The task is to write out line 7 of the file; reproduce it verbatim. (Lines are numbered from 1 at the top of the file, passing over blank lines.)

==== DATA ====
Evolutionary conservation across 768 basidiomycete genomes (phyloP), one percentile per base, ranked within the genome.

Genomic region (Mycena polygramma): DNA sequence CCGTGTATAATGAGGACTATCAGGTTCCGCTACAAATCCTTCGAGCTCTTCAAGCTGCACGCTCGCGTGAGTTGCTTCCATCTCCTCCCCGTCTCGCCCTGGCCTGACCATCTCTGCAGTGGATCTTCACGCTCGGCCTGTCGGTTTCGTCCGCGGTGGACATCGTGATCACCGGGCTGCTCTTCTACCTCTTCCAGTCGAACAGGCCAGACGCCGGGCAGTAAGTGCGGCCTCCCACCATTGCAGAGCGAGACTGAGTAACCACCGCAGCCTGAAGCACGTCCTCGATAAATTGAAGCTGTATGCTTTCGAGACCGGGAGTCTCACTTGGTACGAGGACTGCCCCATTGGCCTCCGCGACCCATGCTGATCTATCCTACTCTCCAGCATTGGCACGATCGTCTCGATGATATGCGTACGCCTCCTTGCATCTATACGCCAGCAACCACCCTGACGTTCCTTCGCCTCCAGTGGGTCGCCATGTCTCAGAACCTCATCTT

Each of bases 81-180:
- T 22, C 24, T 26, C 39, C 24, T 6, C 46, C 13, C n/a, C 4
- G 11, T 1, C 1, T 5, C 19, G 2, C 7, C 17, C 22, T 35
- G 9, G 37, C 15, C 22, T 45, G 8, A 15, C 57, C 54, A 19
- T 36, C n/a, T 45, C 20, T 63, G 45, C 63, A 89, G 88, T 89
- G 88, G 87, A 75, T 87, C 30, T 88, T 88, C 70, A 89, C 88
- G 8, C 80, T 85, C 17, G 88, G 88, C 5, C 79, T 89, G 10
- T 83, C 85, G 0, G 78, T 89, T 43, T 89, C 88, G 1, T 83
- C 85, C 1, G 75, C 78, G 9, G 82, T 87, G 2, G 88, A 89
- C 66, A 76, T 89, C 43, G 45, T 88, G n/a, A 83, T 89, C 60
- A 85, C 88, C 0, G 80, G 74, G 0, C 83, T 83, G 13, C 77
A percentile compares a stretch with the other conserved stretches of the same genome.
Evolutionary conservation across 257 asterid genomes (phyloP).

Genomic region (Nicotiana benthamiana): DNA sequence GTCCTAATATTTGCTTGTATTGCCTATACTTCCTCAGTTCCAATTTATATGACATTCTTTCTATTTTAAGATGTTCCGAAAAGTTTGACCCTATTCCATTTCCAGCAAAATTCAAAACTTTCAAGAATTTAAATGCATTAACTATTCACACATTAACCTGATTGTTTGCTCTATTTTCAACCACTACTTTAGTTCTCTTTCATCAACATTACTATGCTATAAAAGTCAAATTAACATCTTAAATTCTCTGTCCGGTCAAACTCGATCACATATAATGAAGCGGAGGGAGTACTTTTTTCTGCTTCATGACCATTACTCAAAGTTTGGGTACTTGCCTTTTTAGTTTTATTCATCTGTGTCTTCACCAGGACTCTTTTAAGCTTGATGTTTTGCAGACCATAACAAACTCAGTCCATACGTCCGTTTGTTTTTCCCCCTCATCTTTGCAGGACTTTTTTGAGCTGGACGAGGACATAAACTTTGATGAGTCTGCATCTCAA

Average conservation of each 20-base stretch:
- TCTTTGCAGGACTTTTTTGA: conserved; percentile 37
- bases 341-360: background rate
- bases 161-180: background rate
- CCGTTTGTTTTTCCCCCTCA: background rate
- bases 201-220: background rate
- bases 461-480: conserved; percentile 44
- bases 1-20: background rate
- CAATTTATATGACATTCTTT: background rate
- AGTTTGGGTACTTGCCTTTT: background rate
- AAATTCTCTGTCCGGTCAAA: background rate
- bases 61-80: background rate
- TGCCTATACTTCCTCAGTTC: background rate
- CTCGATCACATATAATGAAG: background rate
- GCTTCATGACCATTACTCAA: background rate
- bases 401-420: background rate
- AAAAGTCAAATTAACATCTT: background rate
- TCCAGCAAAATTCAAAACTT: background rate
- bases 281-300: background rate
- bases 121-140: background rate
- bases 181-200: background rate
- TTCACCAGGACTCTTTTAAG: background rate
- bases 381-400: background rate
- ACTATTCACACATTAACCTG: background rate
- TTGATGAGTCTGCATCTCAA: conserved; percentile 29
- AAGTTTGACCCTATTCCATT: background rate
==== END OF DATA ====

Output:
- T 36, C n/a, T 45, C 20, T 63, G 45, C 63, A 89, G 88, T 89